November 2, 2017 1:45 PM, EDT

Intermodal Resurgence Chugging Along in Third Quarter

Volume Growth Biggest in Three Years, IANA Reports
Intermodal Containers in Vancouver forester401/Flickr

The bounce back in the intermodal sector continues as volume jumped 6.3% in the third quarter — the highest growth rate in more than three years, according to the Intermodal Association of North America.

During the third quarter a year ago, as the industry struggled against an ample supply of cheap trucks, intermodal volumes were down 4.6%, but conditions are much better 12 months later.

This year, intermodal loads rose 4.3% to 13.3 million units through the first nine months, according to IANA’s Intermodal Market Trends & Statistics report.

“Intermodal is up double digits on CSX, Norfolk Southern and Union Pacific and boxes continue to be ‘constrained’ on the West Coast,” SunTeck TTS Senior Vice President Jeffrey Brashares told Transport Topics.

For Legacy Supply Chain Services, a Fernandina Beach, Fla.-based intermodal marketing company and third-party logistics provider, volume surged 20% in the third quarter. For the first nine months, it’s up 8% compared with last year.

“Capacity has grown increasingly tight in the second half of the year, especially on movement of goods West to East. In October, we found the market with no excess capacity in California and loads are flowing over to truck,” Russ Romine, vice president of transportation, said, adding that prices are going up because of the demand. “Some large retailers, such as Wal-Mart and Target, are offering $2,500 for empty boxes to ensure capacity. Since the past four or five peak seasons have been somewhat light and sporadically busy, almost all carriers have not added capacity and in fact have allowed it to wane.”

International intermodal loads jumped 8.2% to 2.3 million in the third quarter. International loads are projected to increase 4% to 5% in the fourth quarter with most of the top U.S. ports seeing heavier traffic than 2016. On the East Coast, Neopanamax vessels started traveling through the Panama Canal and unloading more containers in one fell swoop, placing additional strain on truck, chassis and container supplies.

Many trucking executives told Transport Topics that the only inhibitor to fully capitalizing on surging demand is the inability to find the owner-operators.

“We’re short drivers, without a doubt, and rates are still a little low. I’m not sure when the rates will go up, but in order to attract more drivers into the market, their earnings have to be increased,” said Charles Connors, president of H&M International Transportation, which operates in New Jersey, Philadelphia, Jacksonville, Fla., Savannah, Ga., Norfolk, Va., and Memphis, Tenn.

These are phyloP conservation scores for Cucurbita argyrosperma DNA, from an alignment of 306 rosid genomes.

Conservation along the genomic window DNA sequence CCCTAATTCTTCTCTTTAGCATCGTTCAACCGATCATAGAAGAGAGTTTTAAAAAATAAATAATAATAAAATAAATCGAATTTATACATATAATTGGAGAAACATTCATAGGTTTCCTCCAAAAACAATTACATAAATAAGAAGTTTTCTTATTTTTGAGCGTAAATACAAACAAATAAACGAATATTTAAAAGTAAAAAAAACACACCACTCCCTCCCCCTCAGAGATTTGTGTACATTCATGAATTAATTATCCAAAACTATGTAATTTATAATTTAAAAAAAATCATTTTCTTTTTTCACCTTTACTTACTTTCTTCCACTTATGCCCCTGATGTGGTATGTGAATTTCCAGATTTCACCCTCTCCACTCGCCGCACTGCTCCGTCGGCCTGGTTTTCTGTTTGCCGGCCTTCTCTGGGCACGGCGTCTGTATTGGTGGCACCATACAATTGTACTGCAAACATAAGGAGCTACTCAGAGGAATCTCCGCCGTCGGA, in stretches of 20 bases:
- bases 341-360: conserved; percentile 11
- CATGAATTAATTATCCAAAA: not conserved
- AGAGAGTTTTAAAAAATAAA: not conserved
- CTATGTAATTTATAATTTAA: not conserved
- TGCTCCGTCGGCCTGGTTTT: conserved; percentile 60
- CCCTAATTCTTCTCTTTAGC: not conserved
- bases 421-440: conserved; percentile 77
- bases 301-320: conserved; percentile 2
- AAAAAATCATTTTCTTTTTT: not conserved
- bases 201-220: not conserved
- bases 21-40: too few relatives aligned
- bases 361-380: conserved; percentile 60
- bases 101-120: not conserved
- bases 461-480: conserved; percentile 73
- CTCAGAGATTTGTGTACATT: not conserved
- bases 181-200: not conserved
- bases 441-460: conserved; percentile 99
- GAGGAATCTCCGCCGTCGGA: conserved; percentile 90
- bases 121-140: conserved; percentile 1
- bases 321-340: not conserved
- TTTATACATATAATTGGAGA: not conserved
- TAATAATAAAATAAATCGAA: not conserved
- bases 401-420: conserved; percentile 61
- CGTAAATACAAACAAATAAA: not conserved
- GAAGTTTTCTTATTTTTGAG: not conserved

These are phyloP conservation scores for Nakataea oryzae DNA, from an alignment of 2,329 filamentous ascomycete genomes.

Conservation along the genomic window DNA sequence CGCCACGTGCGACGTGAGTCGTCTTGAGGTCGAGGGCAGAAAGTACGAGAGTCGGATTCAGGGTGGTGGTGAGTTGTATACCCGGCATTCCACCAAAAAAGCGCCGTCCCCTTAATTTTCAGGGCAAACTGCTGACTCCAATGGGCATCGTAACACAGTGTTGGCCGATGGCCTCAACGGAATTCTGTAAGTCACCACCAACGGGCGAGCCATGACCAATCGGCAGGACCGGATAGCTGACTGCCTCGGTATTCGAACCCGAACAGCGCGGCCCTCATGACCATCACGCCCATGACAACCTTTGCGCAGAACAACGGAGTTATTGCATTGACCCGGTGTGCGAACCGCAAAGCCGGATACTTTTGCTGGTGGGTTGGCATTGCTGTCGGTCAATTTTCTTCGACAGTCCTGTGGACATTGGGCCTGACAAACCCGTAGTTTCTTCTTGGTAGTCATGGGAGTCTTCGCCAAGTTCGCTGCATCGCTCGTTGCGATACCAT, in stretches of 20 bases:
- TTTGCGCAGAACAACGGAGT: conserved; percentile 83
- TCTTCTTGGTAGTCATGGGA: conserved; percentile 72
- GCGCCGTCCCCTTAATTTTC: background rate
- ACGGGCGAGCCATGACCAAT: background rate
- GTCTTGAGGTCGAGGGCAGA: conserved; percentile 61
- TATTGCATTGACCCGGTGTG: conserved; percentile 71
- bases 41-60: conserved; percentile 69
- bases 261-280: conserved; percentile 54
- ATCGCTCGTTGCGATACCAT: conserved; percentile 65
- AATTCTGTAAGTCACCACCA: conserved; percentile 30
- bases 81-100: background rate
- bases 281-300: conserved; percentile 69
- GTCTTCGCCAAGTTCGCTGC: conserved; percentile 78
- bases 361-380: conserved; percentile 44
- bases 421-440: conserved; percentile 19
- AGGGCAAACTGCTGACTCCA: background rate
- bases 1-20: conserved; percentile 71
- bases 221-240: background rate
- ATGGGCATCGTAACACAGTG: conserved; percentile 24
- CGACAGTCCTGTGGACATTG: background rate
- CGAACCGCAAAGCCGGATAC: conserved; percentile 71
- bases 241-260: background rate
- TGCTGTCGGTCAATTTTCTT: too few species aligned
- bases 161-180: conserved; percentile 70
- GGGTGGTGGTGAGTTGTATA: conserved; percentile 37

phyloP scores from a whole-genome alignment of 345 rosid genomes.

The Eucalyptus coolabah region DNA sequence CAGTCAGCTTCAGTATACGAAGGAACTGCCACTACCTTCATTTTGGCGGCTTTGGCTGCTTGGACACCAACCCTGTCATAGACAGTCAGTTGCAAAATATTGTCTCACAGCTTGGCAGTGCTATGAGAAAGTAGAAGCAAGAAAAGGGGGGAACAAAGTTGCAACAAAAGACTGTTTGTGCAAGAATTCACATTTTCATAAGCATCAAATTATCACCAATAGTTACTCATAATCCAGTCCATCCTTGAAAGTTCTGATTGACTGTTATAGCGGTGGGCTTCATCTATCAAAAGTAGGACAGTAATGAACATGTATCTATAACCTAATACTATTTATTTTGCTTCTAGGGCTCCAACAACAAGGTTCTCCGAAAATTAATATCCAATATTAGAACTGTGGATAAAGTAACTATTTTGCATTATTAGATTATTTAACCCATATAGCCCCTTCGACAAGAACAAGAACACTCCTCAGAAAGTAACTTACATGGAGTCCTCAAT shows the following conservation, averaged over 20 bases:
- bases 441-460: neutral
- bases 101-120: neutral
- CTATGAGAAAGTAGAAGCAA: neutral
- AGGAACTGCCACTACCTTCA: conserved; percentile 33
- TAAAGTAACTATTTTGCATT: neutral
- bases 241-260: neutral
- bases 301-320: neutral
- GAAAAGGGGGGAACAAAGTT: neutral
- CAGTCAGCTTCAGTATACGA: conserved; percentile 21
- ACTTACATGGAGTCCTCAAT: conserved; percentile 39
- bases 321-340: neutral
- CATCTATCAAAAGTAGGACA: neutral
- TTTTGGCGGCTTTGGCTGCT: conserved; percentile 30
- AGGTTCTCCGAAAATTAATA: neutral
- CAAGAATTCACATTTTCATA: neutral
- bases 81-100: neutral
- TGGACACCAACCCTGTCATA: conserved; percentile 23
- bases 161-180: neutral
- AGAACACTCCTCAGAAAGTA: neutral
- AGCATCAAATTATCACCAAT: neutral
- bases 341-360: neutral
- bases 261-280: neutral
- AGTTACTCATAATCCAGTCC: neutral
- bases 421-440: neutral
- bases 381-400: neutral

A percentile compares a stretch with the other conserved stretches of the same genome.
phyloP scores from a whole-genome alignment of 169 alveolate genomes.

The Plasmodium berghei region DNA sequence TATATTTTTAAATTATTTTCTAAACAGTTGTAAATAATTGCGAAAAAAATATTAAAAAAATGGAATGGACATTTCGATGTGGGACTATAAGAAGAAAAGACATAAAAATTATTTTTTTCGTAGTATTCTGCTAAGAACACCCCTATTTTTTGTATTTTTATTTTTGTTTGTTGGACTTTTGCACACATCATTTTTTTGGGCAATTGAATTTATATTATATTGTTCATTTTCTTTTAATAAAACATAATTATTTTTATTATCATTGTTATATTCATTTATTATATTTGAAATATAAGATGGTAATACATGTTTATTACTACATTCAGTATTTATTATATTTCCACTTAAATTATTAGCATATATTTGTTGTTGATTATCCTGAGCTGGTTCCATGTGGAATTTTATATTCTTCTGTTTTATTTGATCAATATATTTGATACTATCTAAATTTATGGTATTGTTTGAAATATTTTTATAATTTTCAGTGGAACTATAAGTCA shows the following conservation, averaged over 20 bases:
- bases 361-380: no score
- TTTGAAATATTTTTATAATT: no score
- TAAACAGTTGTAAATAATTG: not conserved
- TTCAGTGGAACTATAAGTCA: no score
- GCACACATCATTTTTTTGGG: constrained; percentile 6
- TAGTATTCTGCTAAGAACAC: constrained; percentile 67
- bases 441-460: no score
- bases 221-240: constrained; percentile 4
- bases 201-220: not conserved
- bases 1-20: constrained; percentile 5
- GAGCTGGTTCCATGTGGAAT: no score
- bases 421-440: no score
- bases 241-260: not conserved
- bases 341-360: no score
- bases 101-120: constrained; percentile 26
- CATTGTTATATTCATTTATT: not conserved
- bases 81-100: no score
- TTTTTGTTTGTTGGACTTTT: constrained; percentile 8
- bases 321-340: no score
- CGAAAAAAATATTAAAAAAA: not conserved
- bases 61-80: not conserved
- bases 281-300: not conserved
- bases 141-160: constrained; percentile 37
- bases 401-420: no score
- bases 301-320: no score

Tracy Davis, president of Bedford Park, Ill.-based Acme Transportation, agreed that while his drayage revenue and loads were up 5% to 6% in the third quarter, there were situations when he had to say “no” to a beneficial cargo owner although he wanted to say “yes”.

“We are turning away a lot of business and I would argue that I could probably double the size of our company right now, if I could find the drivers,” he said.

Industry experts speculate that some drivers left to chase lucrative markets in Texas and Florida stemming from hurricane relief and reconstruction freight, while others quit the industry in response to the electronic logging mandate. And still others have joined the construction industry while there is low unemployment and an economy that grew 3% over the last two quarters, experts said.

The domestic intermodal container market grew by 3.8% to 1.9 million loads — strongest in the central and eastern portions of the country where truck capacity is tightening and pushing more freight to rail, according to IANA. The Northeast region grew 8.6% in the quarter.

Trailer loads, a smaller market overall, rose 8.4% to 320,930 units. However, trailer loads had dropped 26.9% last year, setting a very low bar to leap in 2017.

Adding trailers and containers together, domestic equipment was up 4.4% overall in the third quarter.

“I was expecting domestic to really gather momentum because of the ELD situation, the hurricanes and the 3% growth in the economy (gross domestic product). But when I look at the September numbers, I see a lag in domestic container growth, which was only 0.7% year-over-year,” said Larry Gross of Gross Transportation Consulting.

Nevertheless, intermodal volume should expand in the foreseeable future, barring an economic downturn or significant change in trade policy, IANA noted.

By corridor, transportation between Eastern and Western Canada jumped 12% year-over-year, the largest gain in North America. In the United States, the top lanes were from the South Central region to the Southwest, a region connecting markets such as Los Angeles to Dallas and Houston. Traffic rose 7.7% between the Southeast and Southwest and 5.9% between the Midwest and the Northeast. Traffic for intermodal marketing companies grew 4.1%, recording gains in both highway and intermodal loads. Total IMC revenue soared 11.2% versus last year, almost twice the 6.6% year-over-year gain in the second quarter.